Stopping at the post office, mainly because we couldn't believe there was one, we sent a postcard marked with the official summit stamp. We also took time to admire Fuji no Kage, the shadow of Mount Fuji, a large and perfectly symmetrical conical blot across the landscape. The true summit is marked by a small stone pillar. It was easily located by the long orderly queue of Japanese waiting their turn for a photo opportunity.
The Shadow of Mount Fuji
Tackling Mount Fuji in the summer climbing season, with the crowds, huts and vending machines on the summit, is a truly Japanese hiking experience. It can be challenging but with careful preparation it should be achievable for most moderately fit people. Watching the sunrise, whether you made it all the way to the top or not, is a unique experience and worth the physical effort required to get there. Just remember the old Japanese proverb 'A wise man climbs Mount Fuji once, only a fool climbs it twice'.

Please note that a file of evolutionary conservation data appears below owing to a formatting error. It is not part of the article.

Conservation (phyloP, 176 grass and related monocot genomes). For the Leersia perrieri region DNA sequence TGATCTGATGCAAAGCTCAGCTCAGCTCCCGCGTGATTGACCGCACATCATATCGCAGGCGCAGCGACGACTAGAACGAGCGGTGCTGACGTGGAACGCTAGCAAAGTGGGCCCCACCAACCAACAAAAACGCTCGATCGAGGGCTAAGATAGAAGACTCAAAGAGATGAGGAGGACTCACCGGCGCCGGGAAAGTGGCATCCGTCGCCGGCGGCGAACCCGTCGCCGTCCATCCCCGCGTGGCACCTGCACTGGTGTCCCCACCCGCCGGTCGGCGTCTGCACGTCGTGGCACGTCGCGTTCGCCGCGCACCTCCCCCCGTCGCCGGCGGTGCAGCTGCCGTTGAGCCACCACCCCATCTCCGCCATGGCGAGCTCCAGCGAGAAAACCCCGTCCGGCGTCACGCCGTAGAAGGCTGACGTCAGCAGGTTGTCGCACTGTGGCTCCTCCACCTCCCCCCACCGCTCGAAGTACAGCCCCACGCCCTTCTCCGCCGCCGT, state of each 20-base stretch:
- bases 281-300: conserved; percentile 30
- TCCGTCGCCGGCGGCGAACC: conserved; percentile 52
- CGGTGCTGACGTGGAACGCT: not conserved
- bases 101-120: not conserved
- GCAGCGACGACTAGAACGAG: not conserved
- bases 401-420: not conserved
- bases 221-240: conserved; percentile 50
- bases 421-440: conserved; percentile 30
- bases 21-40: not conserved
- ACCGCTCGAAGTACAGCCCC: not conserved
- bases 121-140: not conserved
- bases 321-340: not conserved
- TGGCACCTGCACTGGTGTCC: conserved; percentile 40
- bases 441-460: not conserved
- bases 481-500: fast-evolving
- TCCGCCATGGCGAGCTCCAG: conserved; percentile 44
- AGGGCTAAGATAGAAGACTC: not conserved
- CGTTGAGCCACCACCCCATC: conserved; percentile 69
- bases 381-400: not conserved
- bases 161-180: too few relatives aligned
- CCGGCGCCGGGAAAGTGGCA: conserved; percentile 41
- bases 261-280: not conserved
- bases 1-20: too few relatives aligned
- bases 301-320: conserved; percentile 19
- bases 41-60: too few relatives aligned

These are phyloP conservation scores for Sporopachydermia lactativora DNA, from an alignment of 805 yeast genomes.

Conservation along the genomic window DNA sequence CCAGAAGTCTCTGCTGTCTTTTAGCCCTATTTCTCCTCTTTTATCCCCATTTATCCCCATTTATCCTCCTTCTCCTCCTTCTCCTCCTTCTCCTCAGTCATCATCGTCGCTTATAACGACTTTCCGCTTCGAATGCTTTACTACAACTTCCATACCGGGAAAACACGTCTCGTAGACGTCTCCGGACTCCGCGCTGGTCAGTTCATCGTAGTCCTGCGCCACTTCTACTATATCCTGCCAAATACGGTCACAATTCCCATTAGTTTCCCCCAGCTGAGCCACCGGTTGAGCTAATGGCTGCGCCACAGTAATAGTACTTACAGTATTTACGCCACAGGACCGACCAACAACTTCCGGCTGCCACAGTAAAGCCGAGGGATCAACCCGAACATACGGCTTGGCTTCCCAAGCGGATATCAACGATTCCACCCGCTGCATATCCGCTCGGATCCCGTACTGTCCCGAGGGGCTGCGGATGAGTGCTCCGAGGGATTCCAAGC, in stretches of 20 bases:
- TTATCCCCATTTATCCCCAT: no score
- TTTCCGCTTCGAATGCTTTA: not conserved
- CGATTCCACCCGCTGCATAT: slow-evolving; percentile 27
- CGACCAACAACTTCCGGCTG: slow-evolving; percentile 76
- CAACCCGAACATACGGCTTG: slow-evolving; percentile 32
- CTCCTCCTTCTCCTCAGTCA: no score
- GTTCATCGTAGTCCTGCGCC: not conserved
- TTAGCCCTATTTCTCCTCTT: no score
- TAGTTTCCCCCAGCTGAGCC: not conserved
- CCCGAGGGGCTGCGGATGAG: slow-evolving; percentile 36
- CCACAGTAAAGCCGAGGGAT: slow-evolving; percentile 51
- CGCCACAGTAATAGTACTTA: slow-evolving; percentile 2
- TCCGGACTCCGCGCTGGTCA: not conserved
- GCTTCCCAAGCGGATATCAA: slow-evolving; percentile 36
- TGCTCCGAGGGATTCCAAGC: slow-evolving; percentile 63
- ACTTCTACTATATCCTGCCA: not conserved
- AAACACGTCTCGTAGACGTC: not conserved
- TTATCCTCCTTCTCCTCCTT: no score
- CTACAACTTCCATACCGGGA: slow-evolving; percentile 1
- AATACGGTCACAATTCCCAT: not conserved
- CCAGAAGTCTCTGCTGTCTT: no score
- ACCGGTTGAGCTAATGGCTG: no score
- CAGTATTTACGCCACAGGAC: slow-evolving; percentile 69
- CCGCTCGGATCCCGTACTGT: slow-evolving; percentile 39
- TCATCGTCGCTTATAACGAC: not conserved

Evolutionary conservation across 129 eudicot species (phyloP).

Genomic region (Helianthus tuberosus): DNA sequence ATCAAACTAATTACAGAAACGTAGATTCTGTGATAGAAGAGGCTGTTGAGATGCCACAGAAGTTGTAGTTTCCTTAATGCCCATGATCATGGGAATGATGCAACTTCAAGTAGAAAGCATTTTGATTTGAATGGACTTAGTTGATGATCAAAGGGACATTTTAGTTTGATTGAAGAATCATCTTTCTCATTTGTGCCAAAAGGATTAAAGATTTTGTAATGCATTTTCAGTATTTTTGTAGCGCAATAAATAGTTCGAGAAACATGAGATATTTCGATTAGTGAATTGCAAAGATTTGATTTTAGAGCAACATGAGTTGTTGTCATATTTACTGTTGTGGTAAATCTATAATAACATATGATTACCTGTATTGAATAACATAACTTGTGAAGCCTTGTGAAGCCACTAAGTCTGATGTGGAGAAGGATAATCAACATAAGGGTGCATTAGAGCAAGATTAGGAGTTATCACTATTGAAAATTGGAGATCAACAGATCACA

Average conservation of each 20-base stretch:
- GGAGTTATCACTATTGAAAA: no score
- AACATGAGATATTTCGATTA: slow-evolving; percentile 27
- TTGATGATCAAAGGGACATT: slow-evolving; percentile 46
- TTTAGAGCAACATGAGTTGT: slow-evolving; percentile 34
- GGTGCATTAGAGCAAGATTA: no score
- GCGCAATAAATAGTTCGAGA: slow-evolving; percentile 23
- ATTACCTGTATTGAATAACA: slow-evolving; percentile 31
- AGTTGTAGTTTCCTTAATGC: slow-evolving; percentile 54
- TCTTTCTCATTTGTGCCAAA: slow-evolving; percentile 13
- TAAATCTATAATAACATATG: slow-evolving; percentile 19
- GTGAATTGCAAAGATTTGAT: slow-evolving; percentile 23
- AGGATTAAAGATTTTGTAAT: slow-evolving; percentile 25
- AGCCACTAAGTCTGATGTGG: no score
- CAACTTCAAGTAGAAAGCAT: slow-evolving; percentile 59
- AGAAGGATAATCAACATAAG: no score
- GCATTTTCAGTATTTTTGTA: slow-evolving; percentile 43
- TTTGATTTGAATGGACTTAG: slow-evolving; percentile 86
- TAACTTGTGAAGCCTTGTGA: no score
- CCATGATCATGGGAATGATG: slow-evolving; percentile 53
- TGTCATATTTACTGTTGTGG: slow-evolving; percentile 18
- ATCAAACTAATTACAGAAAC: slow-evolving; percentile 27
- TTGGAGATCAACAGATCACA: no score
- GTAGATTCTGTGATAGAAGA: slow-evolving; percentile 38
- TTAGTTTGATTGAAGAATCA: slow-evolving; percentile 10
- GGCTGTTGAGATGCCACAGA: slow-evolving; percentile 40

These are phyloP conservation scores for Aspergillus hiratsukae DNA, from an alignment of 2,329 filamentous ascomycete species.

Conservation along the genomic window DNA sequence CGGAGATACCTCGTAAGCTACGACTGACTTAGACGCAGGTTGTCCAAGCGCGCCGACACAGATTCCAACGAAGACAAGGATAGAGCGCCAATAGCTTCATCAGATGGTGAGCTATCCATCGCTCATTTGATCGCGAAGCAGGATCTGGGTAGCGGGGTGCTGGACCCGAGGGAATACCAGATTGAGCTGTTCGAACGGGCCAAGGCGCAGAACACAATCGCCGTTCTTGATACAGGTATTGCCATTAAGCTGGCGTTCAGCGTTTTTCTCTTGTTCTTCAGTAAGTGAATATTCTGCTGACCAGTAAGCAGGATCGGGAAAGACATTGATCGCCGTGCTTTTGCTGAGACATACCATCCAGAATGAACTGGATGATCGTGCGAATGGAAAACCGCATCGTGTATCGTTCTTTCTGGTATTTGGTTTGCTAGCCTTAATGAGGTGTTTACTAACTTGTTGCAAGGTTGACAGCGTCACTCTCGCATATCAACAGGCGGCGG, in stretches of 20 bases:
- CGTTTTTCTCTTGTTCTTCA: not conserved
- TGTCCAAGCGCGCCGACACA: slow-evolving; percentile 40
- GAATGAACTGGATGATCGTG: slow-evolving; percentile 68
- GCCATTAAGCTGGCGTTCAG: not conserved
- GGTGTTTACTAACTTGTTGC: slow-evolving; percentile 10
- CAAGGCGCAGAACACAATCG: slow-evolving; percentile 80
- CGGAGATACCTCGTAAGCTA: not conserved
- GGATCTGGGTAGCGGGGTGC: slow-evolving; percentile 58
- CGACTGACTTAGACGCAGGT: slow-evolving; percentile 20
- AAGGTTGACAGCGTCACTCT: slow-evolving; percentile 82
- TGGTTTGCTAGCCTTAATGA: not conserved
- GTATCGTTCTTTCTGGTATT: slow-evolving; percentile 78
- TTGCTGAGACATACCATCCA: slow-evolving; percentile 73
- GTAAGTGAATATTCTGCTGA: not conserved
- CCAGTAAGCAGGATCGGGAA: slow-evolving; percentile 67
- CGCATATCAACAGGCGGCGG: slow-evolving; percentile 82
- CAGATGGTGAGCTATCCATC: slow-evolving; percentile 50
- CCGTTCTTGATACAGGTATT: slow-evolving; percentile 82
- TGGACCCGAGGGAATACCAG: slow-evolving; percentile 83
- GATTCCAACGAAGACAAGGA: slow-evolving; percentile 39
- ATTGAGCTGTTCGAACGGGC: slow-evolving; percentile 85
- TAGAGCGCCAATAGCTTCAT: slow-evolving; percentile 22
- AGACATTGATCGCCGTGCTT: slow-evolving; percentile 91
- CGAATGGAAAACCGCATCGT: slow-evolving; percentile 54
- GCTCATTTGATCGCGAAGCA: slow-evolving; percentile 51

Mount Fuji Travel Tips
The official climbing season usually runs from early July to early September. Check the Mount Fuji website for the exact dates. Climbing outside of the official climbing season can be extremely dangerous. Also, none of the huts or facilities will be open at other times of year.
If you are short on time or keen to save your energy, take a bus as far as the fifth station and climb from there.
Regardless of how fast you usually walk, your speed will be limited by the crowds, especially at night. Allow plenty of extra time.
Take plenty of food and water with you. There are some shops selling drinks and snacks on Mount Fuji but these are extremely expensive. Take some cash with you anyway, just in case you do need to buy something.
A Route Map En Route
Altitude Sickness On Mount Fuji
A shortness of breath was the first sign of altitude sickness that we noticed. A friend, who has guided several tour groups up Mount Fuji, advised us that it's better to take your time, go slowly and try not to get out of breath. If you're barely putting one foot in front of the other and you're still short of breath, you're moving too fast.
Taking a tea break or even better, sleeping for a few hours at one of the huts will help you adjust to the altitude. A reservation at a hut usually includes a basic dinner and a small space in a shared sleeping area. Space at the huts is very limited and in high demand so book early. As there are several routes up Mount Fuji, make sure you book a hut that is on the path you plan to take.
Ultimately, if you feel unwell, descend. You can always rest for a while, acclimatise, and try again later.